How in the heck do u hand feed chickens..they would eat me..

Discussion in 'Chicken Behaviors and Egglaying' started by wannabchick, Jun 25, 2011.

  1. wannabchick

    wannabchick Songster

    Nov 27, 2010
    Northen Va
    Hey all,

    I have about 19 chickens..and hatched most myself.. They are all now around 3-6 months old. No way in heck would I or could I hold out treats for them to peck into..oh my geisha way...

    They follow me in the morning, I bring out treats, try to hold my hand with scratch in way.. Man their like woody wood pecker on the rate they plunge and velocity of force..they would take my hand off..they all did this to by the time they were 1 month old

    So how do you all do it?

  2. Beekissed

    Beekissed Free Ranging

    It's really not advisable to do so, particularly for the young male chickens~check out information on male livestock and imprinting.
  3. wannabchick

    wannabchick Songster

    Nov 27, 2010
    Northen Va
    Well, I don't let my roosters near I take that back..iam extremely distant to I fear them, infact iam going to add a post up soon about them

    But for me, I have really no need to do so..I was just so darn curious how others do it? Since I so can't..
  4. Beekissed

    Beekissed Free Ranging

    Hurts a little, doesn't it? [​IMG] [​IMG]
  5. BrattishTaz

    BrattishTaz Roo Magnet

    Jan 8, 2011
    Tampa Area, Florida
    Quote:I toss them food....I need my fingers. I do usually end up with a lap full of birds when I run out though. Most of them are little roos. My adult roo is usually on my head by then. [​IMG] I've never had an issue with handling my boys (except for one who thought I was a hen).
  6. CarolynF

    CarolynF Songster

    May 11, 2011
    Puget Sound
    My Coop
    I have only two so it's not a big thing. If there were more I probably wouldn't for all the reasons you gave. For mine I hold my hand flat with a sunflower seed in it. The peck feels like someone tapping my palm with a dull pencil. My granddaughter was here last weekend and wanted to participate. She's usually pretty flighty herself so before we let her try I held her hand and "pecked" it with my finger to show her. Then my DH held the hen and gave it a go. It worked out great!

    Sooooo (she said with a silly grin) get your DH to hold one of your young charges and you can do it too! [​IMG]
  7. Beekissed

    Beekissed Free Ranging

    I found it...will post the pertinent points:

    The famous German ethologist, Konrad Lorenz demonstrated the imprinting
    process in goslings and ducklings and showed that in the absence of their real mothers
    these precocial birds would imprint onto their human care taker.
    Imprinting has long lasting and important biological and psychological effects on adult
    sexual behaviour, which is often irreversible. Males that have been imprinted onto
    another species tend to court the surrogate species that raised them. For example, ram
    lambs that are raised on nanny goats will court and try to breed female goats when they
    reach sexual maturity and they show very little interest in ewes. The same pattern
    unfolds in birds. Some farm families have the embarrassing pet tom turkey who spends
    his entire life courting and pestering the family members that raised him. That is why in
    captive breeding programs for endangered species like the whooping crane or the
    California condor the hatchlings are raised and fed by bird puppets. The human
    caretakers must stay hidden from the young birds in order to ensure they are properly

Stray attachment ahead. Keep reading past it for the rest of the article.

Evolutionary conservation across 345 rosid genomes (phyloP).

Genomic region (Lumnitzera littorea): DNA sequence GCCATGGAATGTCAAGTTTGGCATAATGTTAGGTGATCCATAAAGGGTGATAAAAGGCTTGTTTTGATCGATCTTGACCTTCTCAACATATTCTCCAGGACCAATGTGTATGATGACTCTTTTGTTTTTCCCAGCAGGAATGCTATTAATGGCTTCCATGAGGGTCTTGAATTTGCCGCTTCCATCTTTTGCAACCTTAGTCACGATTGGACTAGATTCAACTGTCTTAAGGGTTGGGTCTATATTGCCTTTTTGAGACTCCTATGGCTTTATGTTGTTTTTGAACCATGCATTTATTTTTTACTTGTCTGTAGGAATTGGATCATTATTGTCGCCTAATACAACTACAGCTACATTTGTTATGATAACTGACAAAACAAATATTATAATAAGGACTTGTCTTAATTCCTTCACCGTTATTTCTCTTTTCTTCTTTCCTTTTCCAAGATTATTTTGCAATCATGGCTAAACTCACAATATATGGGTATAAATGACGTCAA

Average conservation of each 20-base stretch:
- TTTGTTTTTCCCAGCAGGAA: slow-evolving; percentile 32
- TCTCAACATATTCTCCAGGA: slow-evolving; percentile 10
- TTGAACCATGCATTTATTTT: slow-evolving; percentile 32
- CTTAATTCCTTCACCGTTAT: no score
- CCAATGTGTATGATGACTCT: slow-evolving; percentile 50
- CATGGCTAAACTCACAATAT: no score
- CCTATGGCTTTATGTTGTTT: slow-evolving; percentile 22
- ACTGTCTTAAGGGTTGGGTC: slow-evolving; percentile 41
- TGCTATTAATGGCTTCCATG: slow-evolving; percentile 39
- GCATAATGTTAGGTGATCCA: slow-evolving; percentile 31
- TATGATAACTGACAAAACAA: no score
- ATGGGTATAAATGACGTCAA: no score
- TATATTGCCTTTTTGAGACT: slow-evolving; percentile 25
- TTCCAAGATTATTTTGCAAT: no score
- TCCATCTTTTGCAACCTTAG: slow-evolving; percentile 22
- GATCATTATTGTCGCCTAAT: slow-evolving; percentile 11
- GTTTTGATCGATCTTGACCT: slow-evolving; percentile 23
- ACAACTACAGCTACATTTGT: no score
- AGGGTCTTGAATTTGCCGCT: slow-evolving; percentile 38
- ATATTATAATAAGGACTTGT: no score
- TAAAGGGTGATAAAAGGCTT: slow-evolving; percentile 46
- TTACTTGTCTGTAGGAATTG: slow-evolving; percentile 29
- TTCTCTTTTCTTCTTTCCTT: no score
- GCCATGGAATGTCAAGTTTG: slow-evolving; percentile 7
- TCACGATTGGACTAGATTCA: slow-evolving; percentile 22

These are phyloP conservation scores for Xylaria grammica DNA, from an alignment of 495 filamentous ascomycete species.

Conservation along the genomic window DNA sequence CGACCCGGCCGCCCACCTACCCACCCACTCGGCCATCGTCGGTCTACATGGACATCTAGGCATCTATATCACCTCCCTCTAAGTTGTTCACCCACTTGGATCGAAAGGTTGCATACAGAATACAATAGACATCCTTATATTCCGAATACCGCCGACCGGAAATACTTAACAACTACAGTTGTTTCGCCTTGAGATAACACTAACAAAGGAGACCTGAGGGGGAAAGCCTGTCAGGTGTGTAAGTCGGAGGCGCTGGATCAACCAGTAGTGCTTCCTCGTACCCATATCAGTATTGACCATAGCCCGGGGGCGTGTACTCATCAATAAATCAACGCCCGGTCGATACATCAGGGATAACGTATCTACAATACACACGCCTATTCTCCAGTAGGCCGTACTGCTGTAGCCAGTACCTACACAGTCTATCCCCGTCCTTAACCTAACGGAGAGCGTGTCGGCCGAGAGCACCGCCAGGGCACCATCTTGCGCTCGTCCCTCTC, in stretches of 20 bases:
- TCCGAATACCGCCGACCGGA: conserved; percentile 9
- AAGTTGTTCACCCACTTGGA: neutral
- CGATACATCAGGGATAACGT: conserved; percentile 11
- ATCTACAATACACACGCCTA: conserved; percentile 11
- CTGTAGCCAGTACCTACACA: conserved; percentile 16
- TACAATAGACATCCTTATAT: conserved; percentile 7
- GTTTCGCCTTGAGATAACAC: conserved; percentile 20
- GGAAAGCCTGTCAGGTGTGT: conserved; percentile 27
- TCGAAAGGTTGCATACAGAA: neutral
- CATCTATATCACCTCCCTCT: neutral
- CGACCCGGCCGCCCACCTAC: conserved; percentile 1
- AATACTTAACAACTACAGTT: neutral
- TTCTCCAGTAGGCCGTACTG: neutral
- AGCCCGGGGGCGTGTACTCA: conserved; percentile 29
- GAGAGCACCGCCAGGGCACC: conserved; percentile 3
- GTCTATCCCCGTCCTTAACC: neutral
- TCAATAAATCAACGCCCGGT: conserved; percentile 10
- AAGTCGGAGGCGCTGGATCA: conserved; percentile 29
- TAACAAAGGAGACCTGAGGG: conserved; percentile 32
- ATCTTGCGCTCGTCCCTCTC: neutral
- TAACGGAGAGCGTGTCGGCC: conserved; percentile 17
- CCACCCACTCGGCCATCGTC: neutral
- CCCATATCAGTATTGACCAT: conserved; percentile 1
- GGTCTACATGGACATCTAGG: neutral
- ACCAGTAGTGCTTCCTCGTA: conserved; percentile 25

imprinted onto the correct species and not imprinted onto humans. Fortunately young
    females that imprint onto the wrong species are usually not affected and will remain
    attracted to the courtship displays from males of their own species. That is why ewe
    lambs that are raised on nanny goats will breed to rams even though their surrogate
    mother was a goat.
    The point to remember is that orphan males of most species will imprint onto their
    surrogate mothers and then later in life will direct their sexual behaviour towards the
    surrogate species. If humans become the surrogate species it creates a potentially
    dangerous situation. When the male reaches sexual maturity, in addition to his
    misdirected attraction, he will have bouts of male aggression that he will direct against
    his human “competition”. Male aggression is a normal part of sexual behaviour. In
    nearly all our livestock and wild species (horses, dogs and cats may be the exception)
    bottle raised intact males will show aggression towards humans when they reach sexual
  8. the4heathernsmom

    the4heathernsmom Songster

    Jul 1, 2008
    east texas
    I dont usually have a problem as long as the hand is held flat..... [​IMG]
  9. Try hand feeding an adult ostrich or emu... [​IMG]
    (yes.. I have been silly enough to do that on more than one occasion)...
  10. Pele

    Pele Songster

    Feb 25, 2011
    You know, I am not afraid of my birds, but when I first had chickens, it was hard to adjust to the pecking. There's something deep in the human psyche that says "eeek!" when a brd pecks at you.

    I forced myself to hold still and just let them peck me. None of my hens are aggressive, and they clearly didn't have an intent to harm me, they just wanted treats. Once I let myself get pecked a couple of times, I realized that it didn't hurt, I just had convinced myself it would.

    It's also really reassuring to know that you're dealing with an animal that is well..... chicken. You wave your hands and make a loud noise, and they scatter. If you don't like what they're doing, it's easy to make them stop.

    Try it a couple of times, let them peck the flat of your hand. It's surprisingly not as terrible as you think it would be.

BackYard Chickens is proudly sponsored by